Take the 2-minute tour ×
Stack Overflow is a question and answer site for professional and enthusiast programmers. It's 100% free.

I need to set up the Git client on a cheap shared hosting, with a no-name 32-bit Linux distribution. GCC isn't available so I can't compile it on the server. I do have at my disposal 2 other 64-bit Linux servers and an OSX laptop which I could try to cross-compile a binary on. But I can't seem to get it to compile correctly; when I push the binaries to the 32-bit server it says it can't run the executable. It looks from other sources like I need to add "-arch i386" and/or "-m32" to the ./configure or make commands to work for 32-bit, but I guess I'm not using them correctly. Anyone know how to do this, or alternately, where to find a universal 32-bit Git binary?


share|improve this question
What's the reason to compile it yourself and not just download some binary package? –  Sven Marnach Nov 10 '10 at 18:31
You should check if the host provider mounted your home directory with the noexec option. When this is the case, you can't run any binary program from there. –  Rudi Nov 11 '10 at 6:53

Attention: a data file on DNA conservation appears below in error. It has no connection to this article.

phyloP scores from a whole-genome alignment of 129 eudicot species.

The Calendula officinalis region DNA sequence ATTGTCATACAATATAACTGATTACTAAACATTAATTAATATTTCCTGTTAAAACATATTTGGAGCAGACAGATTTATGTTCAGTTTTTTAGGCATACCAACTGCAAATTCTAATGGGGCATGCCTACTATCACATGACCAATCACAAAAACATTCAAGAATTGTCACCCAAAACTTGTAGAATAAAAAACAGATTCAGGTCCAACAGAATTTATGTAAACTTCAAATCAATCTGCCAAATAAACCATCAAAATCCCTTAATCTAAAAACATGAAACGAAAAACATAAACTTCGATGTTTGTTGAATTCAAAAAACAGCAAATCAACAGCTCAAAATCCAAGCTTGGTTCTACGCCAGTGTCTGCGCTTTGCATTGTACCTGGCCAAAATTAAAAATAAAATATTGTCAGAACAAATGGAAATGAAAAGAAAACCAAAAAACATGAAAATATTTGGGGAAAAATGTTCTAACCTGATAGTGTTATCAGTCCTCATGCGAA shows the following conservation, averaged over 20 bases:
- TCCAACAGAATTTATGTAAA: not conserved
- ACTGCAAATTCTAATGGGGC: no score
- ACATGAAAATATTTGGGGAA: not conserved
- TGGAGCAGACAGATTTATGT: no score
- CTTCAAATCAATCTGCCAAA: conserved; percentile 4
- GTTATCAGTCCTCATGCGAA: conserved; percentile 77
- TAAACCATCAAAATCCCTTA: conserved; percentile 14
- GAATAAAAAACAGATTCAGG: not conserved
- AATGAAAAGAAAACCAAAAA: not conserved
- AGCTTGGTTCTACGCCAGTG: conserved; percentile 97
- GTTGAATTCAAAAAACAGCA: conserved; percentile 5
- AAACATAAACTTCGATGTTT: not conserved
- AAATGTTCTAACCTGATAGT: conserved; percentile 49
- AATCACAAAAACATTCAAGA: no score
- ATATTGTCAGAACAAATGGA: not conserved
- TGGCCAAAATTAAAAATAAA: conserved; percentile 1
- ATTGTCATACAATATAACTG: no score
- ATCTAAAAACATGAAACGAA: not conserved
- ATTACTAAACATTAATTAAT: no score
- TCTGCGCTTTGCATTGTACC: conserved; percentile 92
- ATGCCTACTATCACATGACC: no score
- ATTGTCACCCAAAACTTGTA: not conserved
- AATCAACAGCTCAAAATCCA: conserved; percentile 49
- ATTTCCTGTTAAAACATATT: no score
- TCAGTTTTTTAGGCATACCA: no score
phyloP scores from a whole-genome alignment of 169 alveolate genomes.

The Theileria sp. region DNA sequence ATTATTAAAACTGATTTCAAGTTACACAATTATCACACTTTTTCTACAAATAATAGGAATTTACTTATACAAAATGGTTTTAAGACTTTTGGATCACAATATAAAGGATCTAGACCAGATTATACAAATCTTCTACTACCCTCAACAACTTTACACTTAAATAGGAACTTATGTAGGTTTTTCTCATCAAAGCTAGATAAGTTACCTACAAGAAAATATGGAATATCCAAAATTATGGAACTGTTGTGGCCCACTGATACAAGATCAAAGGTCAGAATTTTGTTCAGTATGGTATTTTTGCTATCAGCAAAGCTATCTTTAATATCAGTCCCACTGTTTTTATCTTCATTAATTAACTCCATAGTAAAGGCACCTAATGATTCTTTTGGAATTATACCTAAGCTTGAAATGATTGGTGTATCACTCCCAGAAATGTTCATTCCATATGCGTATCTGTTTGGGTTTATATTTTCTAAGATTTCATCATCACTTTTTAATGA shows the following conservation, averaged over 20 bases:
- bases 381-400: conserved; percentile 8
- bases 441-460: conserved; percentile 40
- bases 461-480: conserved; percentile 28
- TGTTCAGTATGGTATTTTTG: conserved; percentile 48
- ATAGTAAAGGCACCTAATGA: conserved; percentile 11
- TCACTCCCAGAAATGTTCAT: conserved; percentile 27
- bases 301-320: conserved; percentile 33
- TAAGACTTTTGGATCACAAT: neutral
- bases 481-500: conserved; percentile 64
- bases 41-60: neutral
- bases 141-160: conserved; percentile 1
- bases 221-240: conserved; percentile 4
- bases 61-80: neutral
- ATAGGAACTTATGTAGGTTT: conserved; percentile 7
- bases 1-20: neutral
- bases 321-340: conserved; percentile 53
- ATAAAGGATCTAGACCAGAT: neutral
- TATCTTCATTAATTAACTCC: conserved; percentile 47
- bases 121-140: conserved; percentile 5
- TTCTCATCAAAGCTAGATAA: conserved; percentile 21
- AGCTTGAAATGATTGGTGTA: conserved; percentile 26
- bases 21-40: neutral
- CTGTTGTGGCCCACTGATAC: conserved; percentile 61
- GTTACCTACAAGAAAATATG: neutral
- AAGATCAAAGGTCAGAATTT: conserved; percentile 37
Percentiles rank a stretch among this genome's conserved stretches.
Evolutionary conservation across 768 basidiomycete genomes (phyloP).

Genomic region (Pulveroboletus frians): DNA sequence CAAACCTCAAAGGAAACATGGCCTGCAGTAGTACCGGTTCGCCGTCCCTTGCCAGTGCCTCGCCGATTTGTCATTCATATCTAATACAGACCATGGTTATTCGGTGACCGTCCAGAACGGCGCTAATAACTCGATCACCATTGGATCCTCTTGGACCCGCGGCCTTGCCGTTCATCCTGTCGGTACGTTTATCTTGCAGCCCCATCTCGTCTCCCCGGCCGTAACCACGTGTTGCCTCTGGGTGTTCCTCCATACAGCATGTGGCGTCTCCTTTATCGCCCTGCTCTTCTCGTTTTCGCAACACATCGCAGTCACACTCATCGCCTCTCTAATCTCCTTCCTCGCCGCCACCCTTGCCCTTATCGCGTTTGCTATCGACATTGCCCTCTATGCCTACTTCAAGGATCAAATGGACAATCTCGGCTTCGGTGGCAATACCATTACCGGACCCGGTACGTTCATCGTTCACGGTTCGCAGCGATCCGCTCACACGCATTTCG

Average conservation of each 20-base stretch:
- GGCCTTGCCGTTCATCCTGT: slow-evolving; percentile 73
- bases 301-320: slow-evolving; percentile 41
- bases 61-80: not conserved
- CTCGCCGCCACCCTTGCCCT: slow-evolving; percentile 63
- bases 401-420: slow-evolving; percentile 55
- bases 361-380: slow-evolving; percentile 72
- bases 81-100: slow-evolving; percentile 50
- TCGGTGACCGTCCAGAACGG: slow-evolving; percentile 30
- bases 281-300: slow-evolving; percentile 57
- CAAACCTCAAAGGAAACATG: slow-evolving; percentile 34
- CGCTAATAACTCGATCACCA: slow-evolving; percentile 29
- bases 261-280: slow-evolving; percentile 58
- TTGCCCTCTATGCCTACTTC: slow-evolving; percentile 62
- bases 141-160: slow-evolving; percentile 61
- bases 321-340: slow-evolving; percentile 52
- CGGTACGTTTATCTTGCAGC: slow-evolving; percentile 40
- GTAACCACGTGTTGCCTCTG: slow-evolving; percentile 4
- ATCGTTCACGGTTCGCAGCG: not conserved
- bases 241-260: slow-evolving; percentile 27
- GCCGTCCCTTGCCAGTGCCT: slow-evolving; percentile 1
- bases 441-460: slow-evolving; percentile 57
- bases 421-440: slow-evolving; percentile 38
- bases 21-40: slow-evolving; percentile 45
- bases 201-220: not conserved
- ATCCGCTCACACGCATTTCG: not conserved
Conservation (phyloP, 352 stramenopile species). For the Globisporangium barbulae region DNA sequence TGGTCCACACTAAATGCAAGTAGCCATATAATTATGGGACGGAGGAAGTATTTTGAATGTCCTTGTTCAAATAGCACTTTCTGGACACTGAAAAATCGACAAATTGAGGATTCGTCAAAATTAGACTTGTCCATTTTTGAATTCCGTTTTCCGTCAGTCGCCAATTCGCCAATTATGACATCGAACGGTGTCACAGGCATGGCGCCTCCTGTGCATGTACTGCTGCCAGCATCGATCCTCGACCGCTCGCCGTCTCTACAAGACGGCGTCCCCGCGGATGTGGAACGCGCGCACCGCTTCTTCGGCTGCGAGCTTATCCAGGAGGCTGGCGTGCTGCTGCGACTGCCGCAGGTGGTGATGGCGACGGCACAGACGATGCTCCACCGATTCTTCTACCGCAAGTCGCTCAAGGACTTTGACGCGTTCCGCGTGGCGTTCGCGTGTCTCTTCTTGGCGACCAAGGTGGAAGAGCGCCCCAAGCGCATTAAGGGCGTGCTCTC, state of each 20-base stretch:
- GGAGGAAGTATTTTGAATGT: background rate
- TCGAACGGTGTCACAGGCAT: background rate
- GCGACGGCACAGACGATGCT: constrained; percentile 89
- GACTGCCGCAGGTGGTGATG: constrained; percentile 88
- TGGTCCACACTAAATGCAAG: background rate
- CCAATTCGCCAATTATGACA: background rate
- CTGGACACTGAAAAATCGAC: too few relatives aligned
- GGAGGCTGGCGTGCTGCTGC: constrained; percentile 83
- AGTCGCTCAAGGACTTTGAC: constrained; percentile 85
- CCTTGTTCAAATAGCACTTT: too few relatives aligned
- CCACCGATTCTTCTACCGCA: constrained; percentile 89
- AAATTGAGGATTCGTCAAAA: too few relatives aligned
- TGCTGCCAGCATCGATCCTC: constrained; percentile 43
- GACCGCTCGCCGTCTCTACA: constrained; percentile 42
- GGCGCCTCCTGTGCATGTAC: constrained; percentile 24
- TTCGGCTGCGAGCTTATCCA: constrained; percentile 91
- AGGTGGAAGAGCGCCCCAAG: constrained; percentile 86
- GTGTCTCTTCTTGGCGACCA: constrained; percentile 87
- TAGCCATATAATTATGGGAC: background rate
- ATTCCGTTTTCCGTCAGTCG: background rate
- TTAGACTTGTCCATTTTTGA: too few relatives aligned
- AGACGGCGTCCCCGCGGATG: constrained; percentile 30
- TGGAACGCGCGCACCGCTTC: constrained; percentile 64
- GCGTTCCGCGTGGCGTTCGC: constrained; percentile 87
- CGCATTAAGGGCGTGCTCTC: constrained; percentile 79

@Sven Marnach But where can I download a Linux 64 bit git binary? –  Viktor Lexington May 1 '13 at 10:42
@Viktor: There is one in any major Linux distribution, just as an example. –  Sven Marnach May 3 '13 at 19:19

3 Answers 3

Your best bet is trying to compile git as a static binary. Your binary probably have different shared libraries versions (or even, not all dependencies installed).

This link:

How to build git for a host with no compiler

Provides information on how to build git as a static binary.

This stackoverflow answer provides information on how to cross compile it from a 64 bit host.

Hope this helps.

share|improve this answer

Honestly, if it were me, I would just fire up 32-bit Linux in a VM and compile there.

share|improve this answer

OS X isn't going to work - its geared to produce Mach-O binaries with the OS X syscall interface, not Linux ELF binaries.

Using -m32 on the CLFAGS is going to help, but most importantly, use -static as well. Static binaries are much more portable.

If that fails, please provide exactly how it failed.

share|improve this answer

Your Answer


By posting your answer, you agree to the privacy policy and terms of service.

Not the answer you're looking for? Browse other questions tagged or ask your own question.